The Only Living Boy #1 (Bottled Lightning Comics)
The Only Living Boy is an entrancing ballad of a little boy lost, an epic fantasy with an intimate focus. It conjures a fully-realized environment of mysterious ruins and gladiators and monsters that evokes ‘Planet Hulk‘ and ‘Planet Of The Apes‘ equally; a bountiful feast of imagination that’s both science fiction and fairy tale.
The story follows a young runaway who wakes up one morning in a world not his own, and faces untold dangers as he picks his way across mysterious lands. Insect women, gargoyle-bat creatures, an evil doctor, medieval dungeons, hooded ghouls, dragons – all these things (and far more) crop up in the course of the first issue, 48 pages that fly by in a blur of excitement and emotion and plot devices being put into motion.
David Gallaher dispenses his text in carefully measured doses, giving form to the series of fanciful images, providing each character with a distinct voice and personality. Steve Ellis is doing possibly the finest artwork of his career here, working in a lush and expressive style that echoes Mike Ploog, Tom Yeates, and Michael Wm. Kaluta, but remains distinctly his own.
A quick note on suggested readership: The content is entirely suitable for young readers, but I’d hesitate to tag it with the “all-ages” label – there’s a serious depth and maturity to the storytelling, and primal emotions at the core of the concept. Being lost and alone is one of childhood’s great fears, and each child deals with it at a different time and in a different way. And while the story moves quickly past that initial set-up, I’d recommend parents look it over and decide for themselves if their kids are ready for it.
On the basis of this first issue, The Only Living Boy has the makings of a classic. It weaves together familiar elements in unexpected and alluring ways, and perfectly captures the title character’s sense of wonder as a world of strange adventures unfolds before him.
The Only Living Boy was initially funded through Kickstarter, and issue #1 is now available for download on Comixology. A print edition will hit comic shops later this year. Issue #2 will be available in January, 2013.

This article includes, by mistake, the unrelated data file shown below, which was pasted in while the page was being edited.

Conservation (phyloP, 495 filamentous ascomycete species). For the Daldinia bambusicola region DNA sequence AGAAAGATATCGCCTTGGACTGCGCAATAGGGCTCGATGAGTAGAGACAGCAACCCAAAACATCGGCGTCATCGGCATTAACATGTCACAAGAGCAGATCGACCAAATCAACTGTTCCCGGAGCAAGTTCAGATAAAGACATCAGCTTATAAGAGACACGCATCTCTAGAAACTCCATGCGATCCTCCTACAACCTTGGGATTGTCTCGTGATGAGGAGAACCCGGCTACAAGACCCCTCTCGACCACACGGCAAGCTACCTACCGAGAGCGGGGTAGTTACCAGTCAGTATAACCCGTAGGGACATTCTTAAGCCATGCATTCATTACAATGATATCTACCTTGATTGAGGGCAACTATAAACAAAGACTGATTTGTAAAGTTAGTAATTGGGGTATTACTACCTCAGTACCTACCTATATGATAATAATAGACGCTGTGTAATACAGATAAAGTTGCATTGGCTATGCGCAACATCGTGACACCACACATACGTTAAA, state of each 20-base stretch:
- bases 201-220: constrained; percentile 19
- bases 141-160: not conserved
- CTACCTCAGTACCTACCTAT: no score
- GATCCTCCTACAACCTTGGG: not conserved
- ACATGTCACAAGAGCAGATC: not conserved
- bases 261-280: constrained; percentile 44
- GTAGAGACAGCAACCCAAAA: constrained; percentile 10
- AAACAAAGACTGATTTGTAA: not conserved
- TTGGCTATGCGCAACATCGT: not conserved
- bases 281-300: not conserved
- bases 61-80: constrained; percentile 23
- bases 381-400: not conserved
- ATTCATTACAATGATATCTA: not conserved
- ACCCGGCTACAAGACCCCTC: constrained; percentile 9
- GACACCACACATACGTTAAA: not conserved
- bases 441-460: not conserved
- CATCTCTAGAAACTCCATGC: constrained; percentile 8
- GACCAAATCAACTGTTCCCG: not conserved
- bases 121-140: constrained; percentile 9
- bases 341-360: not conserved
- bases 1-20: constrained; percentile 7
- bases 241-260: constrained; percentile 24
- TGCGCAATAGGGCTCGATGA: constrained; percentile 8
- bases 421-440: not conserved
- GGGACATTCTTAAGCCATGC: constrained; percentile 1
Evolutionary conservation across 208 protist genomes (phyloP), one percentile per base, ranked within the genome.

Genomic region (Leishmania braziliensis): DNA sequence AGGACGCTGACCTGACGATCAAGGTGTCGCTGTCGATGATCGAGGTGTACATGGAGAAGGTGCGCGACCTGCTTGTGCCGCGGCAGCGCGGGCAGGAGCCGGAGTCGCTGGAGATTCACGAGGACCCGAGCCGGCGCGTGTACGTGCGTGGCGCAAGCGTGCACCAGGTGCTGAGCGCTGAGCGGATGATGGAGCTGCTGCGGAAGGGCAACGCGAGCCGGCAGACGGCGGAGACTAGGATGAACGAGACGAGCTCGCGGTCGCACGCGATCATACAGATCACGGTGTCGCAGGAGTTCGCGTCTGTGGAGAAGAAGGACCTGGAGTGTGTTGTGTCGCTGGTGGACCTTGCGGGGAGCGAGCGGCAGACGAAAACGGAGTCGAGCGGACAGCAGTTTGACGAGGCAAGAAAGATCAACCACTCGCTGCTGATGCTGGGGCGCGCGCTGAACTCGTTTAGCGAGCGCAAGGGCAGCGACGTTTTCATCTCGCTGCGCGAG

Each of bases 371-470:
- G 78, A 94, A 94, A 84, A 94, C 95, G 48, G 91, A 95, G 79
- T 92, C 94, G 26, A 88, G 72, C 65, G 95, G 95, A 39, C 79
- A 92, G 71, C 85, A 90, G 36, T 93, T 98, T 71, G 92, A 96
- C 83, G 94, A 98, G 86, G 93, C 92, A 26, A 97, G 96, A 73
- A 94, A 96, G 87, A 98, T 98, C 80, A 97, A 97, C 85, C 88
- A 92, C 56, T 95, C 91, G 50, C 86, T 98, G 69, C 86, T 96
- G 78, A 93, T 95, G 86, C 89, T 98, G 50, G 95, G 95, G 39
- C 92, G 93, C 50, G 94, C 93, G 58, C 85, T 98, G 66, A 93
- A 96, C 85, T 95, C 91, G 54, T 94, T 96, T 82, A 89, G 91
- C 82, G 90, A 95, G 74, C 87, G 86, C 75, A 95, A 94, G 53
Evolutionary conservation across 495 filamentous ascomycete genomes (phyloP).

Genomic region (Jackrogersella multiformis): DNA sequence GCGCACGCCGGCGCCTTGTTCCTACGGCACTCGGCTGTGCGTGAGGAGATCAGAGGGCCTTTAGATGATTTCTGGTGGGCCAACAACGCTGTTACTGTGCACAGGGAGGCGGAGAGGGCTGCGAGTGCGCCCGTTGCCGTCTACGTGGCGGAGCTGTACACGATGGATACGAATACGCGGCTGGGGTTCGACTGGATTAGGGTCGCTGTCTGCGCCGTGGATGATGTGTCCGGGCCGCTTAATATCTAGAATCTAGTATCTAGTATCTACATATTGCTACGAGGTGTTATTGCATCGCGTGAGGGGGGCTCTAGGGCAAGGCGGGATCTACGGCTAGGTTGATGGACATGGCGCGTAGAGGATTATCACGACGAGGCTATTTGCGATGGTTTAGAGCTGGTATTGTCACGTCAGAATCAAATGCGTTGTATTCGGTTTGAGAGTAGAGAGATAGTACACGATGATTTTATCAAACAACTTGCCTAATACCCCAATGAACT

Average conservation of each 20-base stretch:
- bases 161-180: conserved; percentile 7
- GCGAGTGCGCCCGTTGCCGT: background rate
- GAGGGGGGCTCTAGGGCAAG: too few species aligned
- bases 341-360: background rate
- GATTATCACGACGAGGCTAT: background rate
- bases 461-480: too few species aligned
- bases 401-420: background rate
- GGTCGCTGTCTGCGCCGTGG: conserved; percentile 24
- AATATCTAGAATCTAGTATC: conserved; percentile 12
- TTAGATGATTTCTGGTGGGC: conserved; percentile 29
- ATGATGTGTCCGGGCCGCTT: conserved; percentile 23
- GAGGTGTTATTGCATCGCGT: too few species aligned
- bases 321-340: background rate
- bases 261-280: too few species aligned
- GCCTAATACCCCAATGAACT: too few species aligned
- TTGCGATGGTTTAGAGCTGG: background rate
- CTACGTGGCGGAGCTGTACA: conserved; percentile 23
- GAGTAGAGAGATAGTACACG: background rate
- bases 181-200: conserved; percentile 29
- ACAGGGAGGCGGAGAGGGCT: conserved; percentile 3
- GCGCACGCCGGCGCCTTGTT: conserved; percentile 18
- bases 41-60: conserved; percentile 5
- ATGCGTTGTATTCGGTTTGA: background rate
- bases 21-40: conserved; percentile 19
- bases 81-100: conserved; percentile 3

Battlepug Volume 1 (Dark Horse Comics)
Battlepug is a whole different type of fantasy: a high-spirited riff on sword-and-sorcery books, Frank Frazetta imagery, and old Heavy Metal Magazines. It’s a timeless tale of a solitary warrior, his canine steed, and their encounters with thieves, scoundrels, madmen, and giant anthropomorphized animal evildoers. The sultry maiden on the cover narrates the book, recounting legends of long-ago lands, swordfights, and slobber.
Mike Norton’s writing welds together absurdity and dashing adventure, his art equally adept at comedy, evocative facial expressions, and wild action sequences. It’s packed with absurd characters and accomplished caricatures, thrown together in endlessly surprising combinations. It may seem at first glance like a simple one-joke comic, but it proves to be a masterful medley of plot twists, excitement, and hysterical ideas.
Lady Sabre & The Pirates Of The Ineffable Aether (self-published, online)
I’m not ordinarily drawn to long-form online comics. I lose track of what’s happening when I’m only getting a page or two at a time, so when I find something I like, I tend to check back every couple months and try to catch up on the story in big chunks.
Anyhow, that’s my usual approach. But Lady Sabre, a webcomic by the team of Greg Rucka and Rick Burchett, is so great that I can’t really show that degree of restraint. It’s one of the best comics of the past few years, in any format, in any genre… Although now that I think about describing this comic, it might be more fitting to rephrase that: it’s one of the best comics, in any format, in MANY genres. This is a comic that gleefully plays mix-and-match with styles and tropes, and can’t be pinned down with a single simple classification. It’s a rollicking steampunk fantasy western mish-mosh: a crazed story of a skyfaring pirate ship, an intergalactic evil conspiracy, a cowboy marshal and his deputy, and a buccaneering redhead heroine (the Lady Sabre of the title).
Rucka and Burchett are operating in perfect sync here. They play to each other’s strengths, and combine to create a rich, deeply textured universe. Plumes of smoke rise from pistols, clockwork men creak, ships sail through fields of stars, fabric rustles in the wind; objects have weight and mass, characters speak in their own unique voices. It’s a swirl of mystery, machinations, and bizarre background elements, harkening back to the incredibly dense universes of 80s indie comics. (I’m thinking of comics like Nexus, Maze Agency, and American Flagg. Books that created believably cluttered environments in the process of telling their stories.) Pages are added on Mondays and Thursdays, and I check back religiously to read each new installment.
In short, there’s so much here to like that I’d recommend it to pretty much anyone – it’s a beautifully crafted comic, seriously entertaining, chock-full of fine detail and screwball swashbuckling thrills.
Lady Sabre And The Pirates Of The Ineffable Aether is available for your reading pleasure at ineffableaether.com.